This is an abridged summary and analysis of "The Flea." For the complete study guide (including quotes, literary devices, analysis of the speaker, and more), click here.
The speaker tells his beloved to look at the flea before them and to note “how little” is that thing that she denies him. For the flea, he says, has sucked first his blood, then her blood, so that now, inside the flea, they are mingled; and that mingling cannot be called “sin, or shame, or loss of maidenhead.” The flea has joined them together in a way that, “alas, is more than we would do.”
As his beloved moves to kill the flea, the speaker stays her hand, asking her to spare the three lives in the flea: his life, her life, and the flea’s own life. In the flea, he says, where their blood is mingled, they are almost married—no, more than married—and the flea is their marriage bed and marriage temple mixed into one. Though their parents grudge their romance and though she will not make love to him, they are nevertheless united and cloistered in the living walls of the flea. She is apt to kill him, he says, but he asks that she not kill herself by killing the flea that contains her blood; he says that to kill the flea would be sacrilege, “three sins in killing three.”
“Cruel and sudden,” the speaker calls his lover, who has now killed the flea, “purpling” her fingernail with the “blood of innocence.” The speaker asks his lover what the flea’s sin was, other than having sucked from each of them a drop of blood. He says that his lover replies that neither of them is less noble for having killed the flea. It is true, he says, and it is this very fact that proves that her fears are false: If she were to sleep with him (“yield to me”), she would lose no more honor than she lost when she killed the flea.
This poem alternates metrically between lines in iambic tetrameter and lines in iambic pentameter, a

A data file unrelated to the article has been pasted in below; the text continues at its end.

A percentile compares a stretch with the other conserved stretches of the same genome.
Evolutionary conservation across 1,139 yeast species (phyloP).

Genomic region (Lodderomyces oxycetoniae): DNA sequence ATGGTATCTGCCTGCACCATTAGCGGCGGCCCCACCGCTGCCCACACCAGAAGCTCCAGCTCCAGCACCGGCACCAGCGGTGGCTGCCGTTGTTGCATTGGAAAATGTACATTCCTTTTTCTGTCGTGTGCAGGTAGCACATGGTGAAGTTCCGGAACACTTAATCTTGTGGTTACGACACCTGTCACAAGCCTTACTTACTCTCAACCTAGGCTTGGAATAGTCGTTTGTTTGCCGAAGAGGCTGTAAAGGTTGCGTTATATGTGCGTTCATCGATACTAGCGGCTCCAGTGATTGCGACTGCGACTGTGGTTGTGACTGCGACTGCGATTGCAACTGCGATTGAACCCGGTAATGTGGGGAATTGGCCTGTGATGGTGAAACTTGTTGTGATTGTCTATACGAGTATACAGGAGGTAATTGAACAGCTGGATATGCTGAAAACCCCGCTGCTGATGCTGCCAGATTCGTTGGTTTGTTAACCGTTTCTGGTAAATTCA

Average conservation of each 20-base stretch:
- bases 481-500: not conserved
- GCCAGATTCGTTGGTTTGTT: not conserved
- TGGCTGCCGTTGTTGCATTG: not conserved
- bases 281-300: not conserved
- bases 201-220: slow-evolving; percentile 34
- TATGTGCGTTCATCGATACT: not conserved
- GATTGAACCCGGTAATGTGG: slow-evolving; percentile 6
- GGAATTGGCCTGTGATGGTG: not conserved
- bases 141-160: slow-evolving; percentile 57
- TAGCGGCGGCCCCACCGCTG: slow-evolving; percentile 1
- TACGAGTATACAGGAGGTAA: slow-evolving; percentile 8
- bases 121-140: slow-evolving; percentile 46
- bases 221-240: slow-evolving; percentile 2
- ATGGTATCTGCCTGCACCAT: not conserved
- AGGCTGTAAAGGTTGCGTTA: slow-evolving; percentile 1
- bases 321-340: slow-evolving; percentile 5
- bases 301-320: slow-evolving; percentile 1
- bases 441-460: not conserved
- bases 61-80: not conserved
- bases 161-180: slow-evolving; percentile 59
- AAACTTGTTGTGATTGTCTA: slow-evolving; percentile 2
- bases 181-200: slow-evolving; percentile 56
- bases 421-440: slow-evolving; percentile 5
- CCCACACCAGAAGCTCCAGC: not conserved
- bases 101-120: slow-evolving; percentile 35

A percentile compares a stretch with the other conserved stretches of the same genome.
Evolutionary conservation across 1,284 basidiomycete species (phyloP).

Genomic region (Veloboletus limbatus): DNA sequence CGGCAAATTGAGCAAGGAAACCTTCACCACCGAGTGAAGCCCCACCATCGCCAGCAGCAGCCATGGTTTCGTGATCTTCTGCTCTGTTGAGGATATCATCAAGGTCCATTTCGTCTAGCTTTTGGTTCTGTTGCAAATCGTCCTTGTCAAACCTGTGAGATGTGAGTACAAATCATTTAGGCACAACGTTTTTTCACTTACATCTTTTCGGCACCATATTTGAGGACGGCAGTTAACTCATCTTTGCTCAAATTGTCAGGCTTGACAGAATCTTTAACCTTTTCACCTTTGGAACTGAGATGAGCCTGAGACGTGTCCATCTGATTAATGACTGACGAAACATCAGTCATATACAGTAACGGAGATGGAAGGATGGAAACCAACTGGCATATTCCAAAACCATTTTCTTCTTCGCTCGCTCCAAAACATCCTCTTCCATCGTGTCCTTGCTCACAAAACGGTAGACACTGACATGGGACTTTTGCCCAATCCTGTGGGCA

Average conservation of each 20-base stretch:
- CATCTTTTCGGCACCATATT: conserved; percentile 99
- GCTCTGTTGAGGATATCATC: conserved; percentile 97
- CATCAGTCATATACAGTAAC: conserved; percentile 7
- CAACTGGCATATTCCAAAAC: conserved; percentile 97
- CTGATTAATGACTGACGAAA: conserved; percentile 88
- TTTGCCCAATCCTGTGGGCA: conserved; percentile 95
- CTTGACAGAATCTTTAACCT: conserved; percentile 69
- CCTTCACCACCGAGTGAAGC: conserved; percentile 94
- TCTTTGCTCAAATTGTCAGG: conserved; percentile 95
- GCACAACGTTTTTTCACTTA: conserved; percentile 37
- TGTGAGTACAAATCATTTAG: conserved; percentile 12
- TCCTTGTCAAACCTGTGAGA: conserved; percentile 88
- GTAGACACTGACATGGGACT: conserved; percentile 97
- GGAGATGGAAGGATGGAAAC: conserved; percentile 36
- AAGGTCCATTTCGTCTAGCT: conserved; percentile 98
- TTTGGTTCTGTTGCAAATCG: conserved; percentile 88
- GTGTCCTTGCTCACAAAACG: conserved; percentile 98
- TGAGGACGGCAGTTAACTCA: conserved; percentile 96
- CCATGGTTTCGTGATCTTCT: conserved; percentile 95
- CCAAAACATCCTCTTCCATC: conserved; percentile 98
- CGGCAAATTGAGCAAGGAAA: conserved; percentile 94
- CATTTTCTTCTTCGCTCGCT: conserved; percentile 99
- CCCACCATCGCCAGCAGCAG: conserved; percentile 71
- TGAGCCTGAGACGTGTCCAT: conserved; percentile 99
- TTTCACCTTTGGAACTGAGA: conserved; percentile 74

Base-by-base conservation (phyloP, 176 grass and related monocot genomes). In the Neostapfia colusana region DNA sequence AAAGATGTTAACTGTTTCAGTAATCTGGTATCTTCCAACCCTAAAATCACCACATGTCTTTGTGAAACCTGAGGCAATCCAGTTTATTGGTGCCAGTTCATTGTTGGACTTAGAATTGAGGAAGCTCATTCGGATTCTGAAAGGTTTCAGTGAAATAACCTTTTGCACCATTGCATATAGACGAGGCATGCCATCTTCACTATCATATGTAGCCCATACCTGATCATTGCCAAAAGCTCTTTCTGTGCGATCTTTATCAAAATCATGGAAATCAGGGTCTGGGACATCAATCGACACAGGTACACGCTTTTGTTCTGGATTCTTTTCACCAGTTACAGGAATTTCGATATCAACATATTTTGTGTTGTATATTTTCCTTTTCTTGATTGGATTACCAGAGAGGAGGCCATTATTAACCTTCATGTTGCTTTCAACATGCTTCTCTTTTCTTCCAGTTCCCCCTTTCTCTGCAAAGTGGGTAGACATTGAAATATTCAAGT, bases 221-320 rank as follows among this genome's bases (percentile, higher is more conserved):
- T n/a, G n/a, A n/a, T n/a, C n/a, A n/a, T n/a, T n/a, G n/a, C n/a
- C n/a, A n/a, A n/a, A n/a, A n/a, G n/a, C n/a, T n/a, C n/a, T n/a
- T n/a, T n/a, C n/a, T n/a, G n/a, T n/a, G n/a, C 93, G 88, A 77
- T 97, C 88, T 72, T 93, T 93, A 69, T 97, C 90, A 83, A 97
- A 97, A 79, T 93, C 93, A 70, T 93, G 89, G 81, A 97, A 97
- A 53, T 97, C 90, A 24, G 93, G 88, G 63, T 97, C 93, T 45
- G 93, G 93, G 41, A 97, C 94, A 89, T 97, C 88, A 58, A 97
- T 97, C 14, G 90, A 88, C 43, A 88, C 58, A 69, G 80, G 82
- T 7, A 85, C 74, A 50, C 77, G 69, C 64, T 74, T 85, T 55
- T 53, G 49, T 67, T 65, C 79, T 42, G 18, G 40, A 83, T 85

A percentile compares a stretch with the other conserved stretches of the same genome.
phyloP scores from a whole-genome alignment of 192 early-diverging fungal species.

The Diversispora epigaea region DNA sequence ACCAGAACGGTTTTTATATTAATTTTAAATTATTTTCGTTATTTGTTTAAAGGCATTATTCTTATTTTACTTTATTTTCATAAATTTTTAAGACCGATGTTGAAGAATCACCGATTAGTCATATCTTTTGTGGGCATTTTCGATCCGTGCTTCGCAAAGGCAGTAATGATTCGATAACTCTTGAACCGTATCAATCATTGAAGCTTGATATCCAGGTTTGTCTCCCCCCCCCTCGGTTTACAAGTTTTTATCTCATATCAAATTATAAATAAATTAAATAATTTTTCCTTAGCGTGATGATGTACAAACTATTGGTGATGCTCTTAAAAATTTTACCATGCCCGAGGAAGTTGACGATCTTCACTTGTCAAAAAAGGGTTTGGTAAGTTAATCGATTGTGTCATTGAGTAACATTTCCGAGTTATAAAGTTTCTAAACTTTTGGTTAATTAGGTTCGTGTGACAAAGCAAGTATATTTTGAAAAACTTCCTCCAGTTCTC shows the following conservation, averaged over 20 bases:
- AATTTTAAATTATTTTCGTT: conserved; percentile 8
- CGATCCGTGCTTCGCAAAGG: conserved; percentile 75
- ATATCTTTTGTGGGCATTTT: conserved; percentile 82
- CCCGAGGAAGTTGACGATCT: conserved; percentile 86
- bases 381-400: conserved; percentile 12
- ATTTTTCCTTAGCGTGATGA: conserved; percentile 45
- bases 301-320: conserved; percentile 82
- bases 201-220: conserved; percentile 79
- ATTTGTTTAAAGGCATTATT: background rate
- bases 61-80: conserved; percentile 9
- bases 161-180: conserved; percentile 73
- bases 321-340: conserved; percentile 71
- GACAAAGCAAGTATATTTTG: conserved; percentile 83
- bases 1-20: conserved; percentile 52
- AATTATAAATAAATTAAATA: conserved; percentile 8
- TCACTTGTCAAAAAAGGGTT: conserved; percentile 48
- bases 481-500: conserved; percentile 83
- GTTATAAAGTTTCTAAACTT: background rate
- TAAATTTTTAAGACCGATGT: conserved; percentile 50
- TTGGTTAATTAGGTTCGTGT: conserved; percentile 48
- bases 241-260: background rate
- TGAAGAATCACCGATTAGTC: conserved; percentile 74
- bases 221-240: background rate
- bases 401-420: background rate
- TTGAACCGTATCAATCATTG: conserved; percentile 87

This funny little poem again exhibits Donne’s metaphysical love-poem mode, his aptitude for turning even the least likely images into elaborate symbols of love and romance. This poem uses the image of a flea that has just bitten the speaker and his beloved to sketch an amusing conflict over whether the two will engage in premarital sex. The speaker wants to, the beloved does not, and so the speaker, highly clever but grasping at straws, uses the flea, in whose body his blood mingles with his beloved’s, to show how innocuous such mingling can be—he reasons that if mingling in the flea is so innocuous, sexual mingling would be equally innocuous, for they are really the same thing. By the second stanza, the speaker is trying to save the flea’s life, holding it up as “our marriage bed and marriage temple.”
But when the beloved kills the flea despite the speaker’s protestations (and probably as a deliberate move to squash his argument, as well), he turns his argument on its head and claims that despite the high-minded and sacred ideals he has just been invoking, killing the flea did not really impugn his beloved’s honor—and despite the high-minded and sacred ideals she has invoked in refusing to sleep with him, doing so would not impugn her honor either.
This poem is the cleverest of a long line of sixteenth-century love poems using the flea as an erotic image, a genre derived from an older poem of Ovid. Donne’s poise of hinting at the erotic without ever explicitly referring to sex, while at the same time leaving no doubt as to exactly what he means, is as much a source of the poem’s humor as the silly image of the flea is; the idea that being bitten by a flea would represent “sin, or shame, or loss of maidenhead” gets the point across with a neat conciseness and clarity that Donne’s later religious lyrics never attained.